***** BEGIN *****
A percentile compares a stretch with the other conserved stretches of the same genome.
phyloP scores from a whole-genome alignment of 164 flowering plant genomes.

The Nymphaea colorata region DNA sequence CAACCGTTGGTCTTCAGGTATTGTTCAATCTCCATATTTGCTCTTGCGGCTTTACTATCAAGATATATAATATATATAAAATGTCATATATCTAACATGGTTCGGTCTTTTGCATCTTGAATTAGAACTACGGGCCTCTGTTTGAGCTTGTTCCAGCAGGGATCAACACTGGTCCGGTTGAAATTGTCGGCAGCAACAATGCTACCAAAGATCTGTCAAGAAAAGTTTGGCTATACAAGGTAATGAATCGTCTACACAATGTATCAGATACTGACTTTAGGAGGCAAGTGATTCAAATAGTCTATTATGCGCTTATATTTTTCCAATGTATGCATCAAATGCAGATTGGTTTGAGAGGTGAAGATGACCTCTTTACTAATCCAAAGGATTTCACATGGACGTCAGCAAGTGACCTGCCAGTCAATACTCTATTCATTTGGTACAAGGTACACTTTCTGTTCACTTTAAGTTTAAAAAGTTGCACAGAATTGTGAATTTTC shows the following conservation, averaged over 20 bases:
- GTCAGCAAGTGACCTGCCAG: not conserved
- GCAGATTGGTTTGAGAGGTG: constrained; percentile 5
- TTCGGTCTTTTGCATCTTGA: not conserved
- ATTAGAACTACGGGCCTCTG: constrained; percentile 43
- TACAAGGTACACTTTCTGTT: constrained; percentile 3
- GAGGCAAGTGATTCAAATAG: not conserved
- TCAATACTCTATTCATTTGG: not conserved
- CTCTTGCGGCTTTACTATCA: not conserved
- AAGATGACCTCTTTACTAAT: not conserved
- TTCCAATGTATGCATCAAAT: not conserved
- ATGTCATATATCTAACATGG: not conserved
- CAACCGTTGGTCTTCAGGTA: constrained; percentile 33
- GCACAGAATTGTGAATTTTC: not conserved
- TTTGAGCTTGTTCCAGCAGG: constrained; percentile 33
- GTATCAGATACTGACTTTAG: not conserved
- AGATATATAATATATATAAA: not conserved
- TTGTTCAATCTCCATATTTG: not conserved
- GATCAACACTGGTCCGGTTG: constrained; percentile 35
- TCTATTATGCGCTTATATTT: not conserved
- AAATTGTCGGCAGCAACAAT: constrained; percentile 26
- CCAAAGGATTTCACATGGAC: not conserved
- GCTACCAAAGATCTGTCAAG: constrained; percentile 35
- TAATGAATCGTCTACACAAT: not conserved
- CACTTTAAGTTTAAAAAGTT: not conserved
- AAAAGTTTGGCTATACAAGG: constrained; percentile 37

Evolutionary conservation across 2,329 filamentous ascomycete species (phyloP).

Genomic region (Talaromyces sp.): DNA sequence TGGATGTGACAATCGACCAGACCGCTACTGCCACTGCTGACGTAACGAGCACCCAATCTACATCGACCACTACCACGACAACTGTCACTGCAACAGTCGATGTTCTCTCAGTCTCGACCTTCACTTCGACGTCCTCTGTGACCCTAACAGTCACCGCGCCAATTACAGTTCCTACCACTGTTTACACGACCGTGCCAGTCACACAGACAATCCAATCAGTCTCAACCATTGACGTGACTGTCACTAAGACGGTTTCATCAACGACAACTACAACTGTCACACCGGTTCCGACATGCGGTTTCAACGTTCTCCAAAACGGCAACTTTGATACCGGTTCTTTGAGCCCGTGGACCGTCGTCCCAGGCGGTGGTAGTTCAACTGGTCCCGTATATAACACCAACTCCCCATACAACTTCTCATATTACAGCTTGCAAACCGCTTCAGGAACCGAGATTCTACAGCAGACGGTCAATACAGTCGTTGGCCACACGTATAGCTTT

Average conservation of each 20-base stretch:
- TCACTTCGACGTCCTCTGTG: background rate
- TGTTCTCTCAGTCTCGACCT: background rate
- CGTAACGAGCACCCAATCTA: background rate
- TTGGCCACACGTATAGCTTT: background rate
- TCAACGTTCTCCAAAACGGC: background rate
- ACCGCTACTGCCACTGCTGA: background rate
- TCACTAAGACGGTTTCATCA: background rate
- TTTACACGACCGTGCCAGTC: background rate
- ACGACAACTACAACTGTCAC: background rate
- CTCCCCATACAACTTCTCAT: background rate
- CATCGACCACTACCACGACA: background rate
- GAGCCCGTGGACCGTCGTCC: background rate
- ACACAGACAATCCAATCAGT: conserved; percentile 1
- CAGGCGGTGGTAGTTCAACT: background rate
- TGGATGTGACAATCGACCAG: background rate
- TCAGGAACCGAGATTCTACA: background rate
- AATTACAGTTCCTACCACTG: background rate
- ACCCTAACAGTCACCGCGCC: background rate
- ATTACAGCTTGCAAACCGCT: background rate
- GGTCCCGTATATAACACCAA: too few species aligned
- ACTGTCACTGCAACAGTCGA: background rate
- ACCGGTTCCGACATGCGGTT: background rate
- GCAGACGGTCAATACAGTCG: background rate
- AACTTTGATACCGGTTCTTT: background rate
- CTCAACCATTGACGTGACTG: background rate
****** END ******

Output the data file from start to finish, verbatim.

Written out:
A percentile compares a stretch with the other conserved stretches of the same genome.
phyloP scores from a whole-genome alignment of 164 flowering plant genomes.

The Nymphaea colorata region DNA sequence CAACCGTTGGTCTTCAGGTATTGTTCAATCTCCATATTTGCTCTTGCGGCTTTACTATCAAGATATATAATATATATAAAATGTCATATATCTAACATGGTTCGGTCTTTTGCATCTTGAATTAGAACTACGGGCCTCTGTTTGAGCTTGTTCCAGCAGGGATCAACACTGGTCCGGTTGAAATTGTCGGCAGCAACAATGCTACCAAAGATCTGTCAAGAAAAGTTTGGCTATACAAGGTAATGAATCGTCTACACAATGTATCAGATACTGACTTTAGGAGGCAAGTGATTCAAATAGTCTATTATGCGCTTATATTTTTCCAATGTATGCATCAAATGCAGATTGGTTTGAGAGGTGAAGATGACCTCTTTACTAATCCAAAGGATTTCACATGGACGTCAGCAAGTGACCTGCCAGTCAATACTCTATTCATTTGGTACAAGGTACACTTTCTGTTCACTTTAAGTTTAAAAAGTTGCACAGAATTGTGAATTTTC shows the following conservation, averaged over 20 bases:
- GTCAGCAAGTGACCTGCCAG: not conserved
- GCAGATTGGTTTGAGAGGTG: constrained; percentile 5
- TTCGGTCTTTTGCATCTTGA: not conserved
- ATTAGAACTACGGGCCTCTG: constrained; percentile 43
- TACAAGGTACACTTTCTGTT: constrained; percentile 3
- GAGGCAAGTGATTCAAATAG: not conserved
- TCAATACTCTATTCATTTGG: not conserved
- CTCTTGCGGCTTTACTATCA: not conserved
- AAGATGACCTCTTTACTAAT: not conserved
- TTCCAATGTATGCATCAAAT: not conserved
- ATGTCATATATCTAACATGG: not conserved
- CAACCGTTGGTCTTCAGGTA: constrained; percentile 33
- GCACAGAATTGTGAATTTTC: not conserved
- TTTGAGCTTGTTCCAGCAGG: constrained; percentile 33
- GTATCAGATACTGACTTTAG: not conserved
- AGATATATAATATATATAAA: not conserved
- TTGTTCAATCTCCATATTTG: not conserved
- GATCAACACTGGTCCGGTTG: constrained; percentile 35
- TCTATTATGCGCTTATATTT: not conserved
- AAATTGTCGGCAGCAACAAT: constrained; percentile 26
- CCAAAGGATTTCACATGGAC: not conserved
- GCTACCAAAGATCTGTCAAG: constrained; percentile 35
- TAATGAATCGTCTACACAAT: not conserved
- CACTTTAAGTTTAAAAAGTT: not conserved
- AAAAGTTTGGCTATACAAGG: constrained; percentile 37

Evolutionary conservation across 2,329 filamentous ascomycete species (phyloP).

Genomic region (Talaromyces sp.): DNA sequence TGGATGTGACAATCGACCAGACCGCTACTGCCACTGCTGACGTAACGAGCACCCAATCTACATCGACCACTACCACGACAACTGTCACTGCAACAGTCGATGTTCTCTCAGTCTCGACCTTCACTTCGACGTCCTCTGTGACCCTAACAGTCACCGCGCCAATTACAGTTCCTACCACTGTTTACACGACCGTGCCAGTCACACAGACAATCCAATCAGTCTCAACCATTGACGTGACTGTCACTAAGACGGTTTCATCAACGACAACTACAACTGTCACACCGGTTCCGACATGCGGTTTCAACGTTCTCCAAAACGGCAACTTTGATACCGGTTCTTTGAGCCCGTGGACCGTCGTCCCAGGCGGTGGTAGTTCAACTGGTCCCGTATATAACACCAACTCCCCATACAACTTCTCATATTACAGCTTGCAAACCGCTTCAGGAACCGAGATTCTACAGCAGACGGTCAATACAGTCGTTGGCCACACGTATAGCTTT

Average conservation of each 20-base stretch:
- TCACTTCGACGTCCTCTGTG: background rate
- TGTTCTCTCAGTCTCGACCT: background rate
- CGTAACGAGCACCCAATCTA: background rate
- TTGGCCACACGTATAGCTTT: background rate
- TCAACGTTCTCCAAAACGGC: background rate
- ACCGCTACTGCCACTGCTGA: background rate
- TCACTAAGACGGTTTCATCA: background rate
- TTTACACGACCGTGCCAGTC: background rate
- ACGACAACTACAACTGTCAC: background rate
- CTCCCCATACAACTTCTCAT: background rate
- CATCGACCACTACCACGACA: background rate
- GAGCCCGTGGACCGTCGTCC: background rate
- ACACAGACAATCCAATCAGT: conserved; percentile 1
- CAGGCGGTGGTAGTTCAACT: background rate
- TGGATGTGACAATCGACCAG: background rate
- TCAGGAACCGAGATTCTACA: background rate
- AATTACAGTTCCTACCACTG: background rate
- ACCCTAACAGTCACCGCGCC: background rate
- ATTACAGCTTGCAAACCGCT: background rate
- GGTCCCGTATATAACACCAA: too few species aligned
- ACTGTCACTGCAACAGTCGA: background rate
- ACCGGTTCCGACATGCGGTT: background rate
- GCAGACGGTCAATACAGTCG: background rate
- AACTTTGATACCGGTTCTTT: background rate
- CTCAACCATTGACGTGACTG: background rate